Aesop told a story about a sleek and well-fed mastiff dog, living as a pet behind his master’s house. An old patchy and skinny wolf approached his yard and said, “How do you remain so fat and healthy? I have had to work very hard this year for just the minimum of food. Where do you get your meals?” The dog said, “Oh, those humans in that house yonder feed me regularly, really good food. In fact, I have a few ribs left from my dinner that I would be willing to share if you care to indulge.” Creeping into the lighted yard, the wolf said, “Absolutely, but what is that shiny thing about your neck that trails off to that peg in the ground?” The dog said, “Oh, that is a chain. The humans keep me chained up back here. See I am a watchdog and…” The wolf replied over his shoulder as he crept back into the woods, “Goodbye.” Isn’t that dog just like some people: those attached to their own comfortable place so much that they are captives of it or, isn’t that wolf just like those who risk all for personal freedom?

William Hazlitt said we cannot hate anyone that we truly know. And, in Bible language anyway, “know” is related to “love” as in “Adam knew his wife and they brought forth young.” We cannot really know people through social media alone. Real knowledge of others requires relationships—the kind that lead to love. To know, know, know you is to love, love, love you and…….”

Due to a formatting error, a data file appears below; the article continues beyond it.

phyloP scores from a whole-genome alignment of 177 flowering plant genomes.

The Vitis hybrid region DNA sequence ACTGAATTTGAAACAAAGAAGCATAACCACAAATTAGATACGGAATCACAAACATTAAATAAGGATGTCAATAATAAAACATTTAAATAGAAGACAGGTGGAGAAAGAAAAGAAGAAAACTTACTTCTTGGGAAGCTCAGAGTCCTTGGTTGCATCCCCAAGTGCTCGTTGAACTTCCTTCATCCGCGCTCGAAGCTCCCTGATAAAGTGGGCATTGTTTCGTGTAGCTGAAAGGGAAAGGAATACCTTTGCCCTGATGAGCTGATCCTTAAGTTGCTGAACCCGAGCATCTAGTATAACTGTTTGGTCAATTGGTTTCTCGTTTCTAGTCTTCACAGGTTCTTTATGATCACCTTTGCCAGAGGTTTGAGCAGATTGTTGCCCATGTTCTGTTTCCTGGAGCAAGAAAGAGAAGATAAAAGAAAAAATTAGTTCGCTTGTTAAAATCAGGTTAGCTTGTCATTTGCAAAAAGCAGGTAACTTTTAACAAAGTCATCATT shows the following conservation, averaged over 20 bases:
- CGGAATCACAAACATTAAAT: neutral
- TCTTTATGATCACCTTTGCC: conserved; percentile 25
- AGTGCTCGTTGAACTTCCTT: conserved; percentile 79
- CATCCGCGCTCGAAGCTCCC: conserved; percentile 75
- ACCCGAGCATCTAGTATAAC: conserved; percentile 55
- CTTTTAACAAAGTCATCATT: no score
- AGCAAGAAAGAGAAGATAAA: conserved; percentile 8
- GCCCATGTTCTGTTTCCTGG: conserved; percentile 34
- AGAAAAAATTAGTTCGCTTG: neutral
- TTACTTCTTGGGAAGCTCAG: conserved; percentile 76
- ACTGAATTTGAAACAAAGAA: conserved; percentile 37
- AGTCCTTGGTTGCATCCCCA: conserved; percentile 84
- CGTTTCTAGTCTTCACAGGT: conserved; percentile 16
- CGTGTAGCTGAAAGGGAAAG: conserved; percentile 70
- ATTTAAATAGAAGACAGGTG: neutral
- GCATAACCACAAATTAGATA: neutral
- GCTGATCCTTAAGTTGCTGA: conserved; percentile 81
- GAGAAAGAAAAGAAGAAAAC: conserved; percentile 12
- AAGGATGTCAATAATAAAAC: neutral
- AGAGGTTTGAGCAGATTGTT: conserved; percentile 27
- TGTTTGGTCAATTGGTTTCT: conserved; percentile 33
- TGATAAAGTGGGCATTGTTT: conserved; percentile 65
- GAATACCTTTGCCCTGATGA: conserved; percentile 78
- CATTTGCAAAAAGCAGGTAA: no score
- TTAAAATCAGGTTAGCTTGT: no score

Monday, January 16, 2017

He Knows Me


The Mississippi writer William Faulkner was a symbolist of the first order. What he was writing about was not always what he was writing about. For example, in the famous story, “The Bear,” he winks magically about things both being and not being what they seem. The old grizzly himself, Ben, is more than just a bear. Most commentators think of him as an embodiment of the wilderness itself, representing all that is wild and free. I suspect Old Ben was intended to embody more than that, though.

One scene in the story has 10-year old Ike, who wants more than anything to lay eyes on the old denizen of the woods, has been place on a stand by Sam Fathers where he may possibly get a glimpse of the bear. Sam is half Chickasaw and half African, a master woodsman who has become a mentor for the kid. Sam leaves Ike alone on the stand for a long time. While there, the boy suddenly feels that he is being watched. It is a hair-raising experience. He knows deeply within himself that the old bear is observing him.

When Sam arrives late in the day he says, “You didn’t see him, did you?” Ike replies that he did not but that he was aware of his presence. To this, Sam simply says, “He done the looking.” Astonished, Ike asks, “You mean he knows me?”

That is a poignant moment on both the literal and symbolic level. Literally, many of us have had the eerie experience of feeling watched when there was no one around. But on the symbolic level, it may depict Ike’s discovery that God (some would call it the spirit of the wilderness) is aware of him. That is a profound, life-changing discovery for all of us, that we are known by deity, and it certainly matures the kid. I would call it a salvation experience, for shortly after that moment, Ike, with gun in hand, does see Old Ben up close and personal. Yet he cannot shoot.